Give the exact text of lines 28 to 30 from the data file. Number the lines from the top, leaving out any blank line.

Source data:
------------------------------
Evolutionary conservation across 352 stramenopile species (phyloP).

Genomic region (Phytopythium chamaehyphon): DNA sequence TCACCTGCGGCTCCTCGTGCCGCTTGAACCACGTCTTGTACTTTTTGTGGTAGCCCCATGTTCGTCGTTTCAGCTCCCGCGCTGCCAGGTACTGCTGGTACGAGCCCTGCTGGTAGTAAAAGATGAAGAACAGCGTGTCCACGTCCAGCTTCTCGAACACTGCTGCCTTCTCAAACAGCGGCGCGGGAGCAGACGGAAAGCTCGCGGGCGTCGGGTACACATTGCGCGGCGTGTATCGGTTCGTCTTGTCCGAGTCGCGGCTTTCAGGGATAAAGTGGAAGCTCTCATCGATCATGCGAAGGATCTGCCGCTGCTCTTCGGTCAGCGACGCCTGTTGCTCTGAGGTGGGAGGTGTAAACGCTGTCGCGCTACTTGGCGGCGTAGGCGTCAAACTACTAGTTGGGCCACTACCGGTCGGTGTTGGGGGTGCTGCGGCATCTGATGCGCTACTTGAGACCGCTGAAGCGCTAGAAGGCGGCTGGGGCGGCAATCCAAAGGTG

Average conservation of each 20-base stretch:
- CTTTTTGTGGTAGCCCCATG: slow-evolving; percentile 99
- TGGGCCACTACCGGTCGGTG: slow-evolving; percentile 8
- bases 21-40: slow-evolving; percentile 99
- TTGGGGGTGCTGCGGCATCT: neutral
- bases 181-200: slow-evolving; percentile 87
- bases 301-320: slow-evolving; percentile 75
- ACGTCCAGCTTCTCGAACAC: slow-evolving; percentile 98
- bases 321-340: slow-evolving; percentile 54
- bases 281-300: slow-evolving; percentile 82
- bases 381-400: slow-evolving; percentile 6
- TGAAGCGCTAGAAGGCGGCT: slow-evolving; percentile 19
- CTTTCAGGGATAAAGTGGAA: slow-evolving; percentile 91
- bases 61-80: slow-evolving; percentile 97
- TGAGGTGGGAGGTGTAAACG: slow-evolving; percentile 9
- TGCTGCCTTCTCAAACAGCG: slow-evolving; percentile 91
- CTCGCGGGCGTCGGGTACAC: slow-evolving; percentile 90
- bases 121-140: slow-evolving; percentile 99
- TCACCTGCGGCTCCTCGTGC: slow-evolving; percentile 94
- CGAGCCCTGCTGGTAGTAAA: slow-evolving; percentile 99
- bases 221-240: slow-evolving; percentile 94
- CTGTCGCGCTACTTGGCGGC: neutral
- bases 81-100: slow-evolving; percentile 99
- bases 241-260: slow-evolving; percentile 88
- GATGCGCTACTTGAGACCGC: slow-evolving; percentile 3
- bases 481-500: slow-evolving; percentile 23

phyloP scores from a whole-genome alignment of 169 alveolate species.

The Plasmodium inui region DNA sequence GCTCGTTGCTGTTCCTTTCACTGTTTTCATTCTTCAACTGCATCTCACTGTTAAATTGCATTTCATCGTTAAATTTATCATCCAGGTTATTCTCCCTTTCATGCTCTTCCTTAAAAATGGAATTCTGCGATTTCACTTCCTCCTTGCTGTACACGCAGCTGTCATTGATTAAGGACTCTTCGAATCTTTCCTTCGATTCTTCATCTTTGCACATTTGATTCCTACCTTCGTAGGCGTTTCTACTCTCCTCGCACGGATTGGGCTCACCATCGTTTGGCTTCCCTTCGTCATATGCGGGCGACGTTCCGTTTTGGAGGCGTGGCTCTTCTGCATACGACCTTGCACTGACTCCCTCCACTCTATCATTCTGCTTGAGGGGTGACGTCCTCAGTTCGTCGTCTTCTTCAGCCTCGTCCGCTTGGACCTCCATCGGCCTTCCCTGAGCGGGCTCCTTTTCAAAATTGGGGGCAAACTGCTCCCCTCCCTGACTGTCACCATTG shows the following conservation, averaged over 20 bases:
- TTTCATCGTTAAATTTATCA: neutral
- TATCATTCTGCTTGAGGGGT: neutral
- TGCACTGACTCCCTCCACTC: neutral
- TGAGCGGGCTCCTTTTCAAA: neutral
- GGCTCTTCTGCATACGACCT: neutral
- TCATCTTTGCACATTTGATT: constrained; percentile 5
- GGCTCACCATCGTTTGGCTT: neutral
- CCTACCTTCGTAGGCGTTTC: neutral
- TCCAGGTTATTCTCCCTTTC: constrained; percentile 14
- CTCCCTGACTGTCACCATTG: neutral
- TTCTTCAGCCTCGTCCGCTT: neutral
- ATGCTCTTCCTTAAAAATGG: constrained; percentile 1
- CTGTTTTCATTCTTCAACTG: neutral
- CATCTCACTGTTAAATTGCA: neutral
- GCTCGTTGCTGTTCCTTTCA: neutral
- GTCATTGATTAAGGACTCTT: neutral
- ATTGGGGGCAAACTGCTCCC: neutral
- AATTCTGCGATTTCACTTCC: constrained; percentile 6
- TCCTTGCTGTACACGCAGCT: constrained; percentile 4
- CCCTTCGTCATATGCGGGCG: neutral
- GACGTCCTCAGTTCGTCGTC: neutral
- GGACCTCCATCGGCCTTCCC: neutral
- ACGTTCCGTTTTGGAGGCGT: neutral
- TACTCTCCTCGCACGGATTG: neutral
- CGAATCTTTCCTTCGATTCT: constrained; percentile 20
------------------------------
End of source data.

- bases 481-500: slow-evolving; percentile 23

phyloP scores from a whole-genome alignment of 169 alveolate species.

The Plasmodium inui region DNA sequence GCTCGTTGCTGTTCCTTTCACTGTTTTCATTCTTCAACTGCATCTCACTGTTAAATTGCATTTCATCGTTAAATTTATCATCCAGGTTATTCTCCCTTTCATGCTCTTCCTTAAAAATGGAATTCTGCGATTTCACTTCCTCCTTGCTGTACACGCAGCTGTCATTGATTAAGGACTCTTCGAATCTTTCCTTCGATTCTTCATCTTTGCACATTTGATTCCTACCTTCGTAGGCGTTTCTACTCTCCTCGCACGGATTGGGCTCACCATCGTTTGGCTTCCCTTCGTCATATGCGGGCGACGTTCCGTTTTGGAGGCGTGGCTCTTCTGCATACGACCTTGCACTGACTCCCTCCACTCTATCATTCTGCTTGAGGGGTGACGTCCTCAGTTCGTCGTCTTCTTCAGCCTCGTCCGCTTGGACCTCCATCGGCCTTCCCTGAGCGGGCTCCTTTTCAAAATTGGGGGCAAACTGCTCCCCTCCCTGACTGTCACCATTG shows the following conservation, averaged over 20 bases: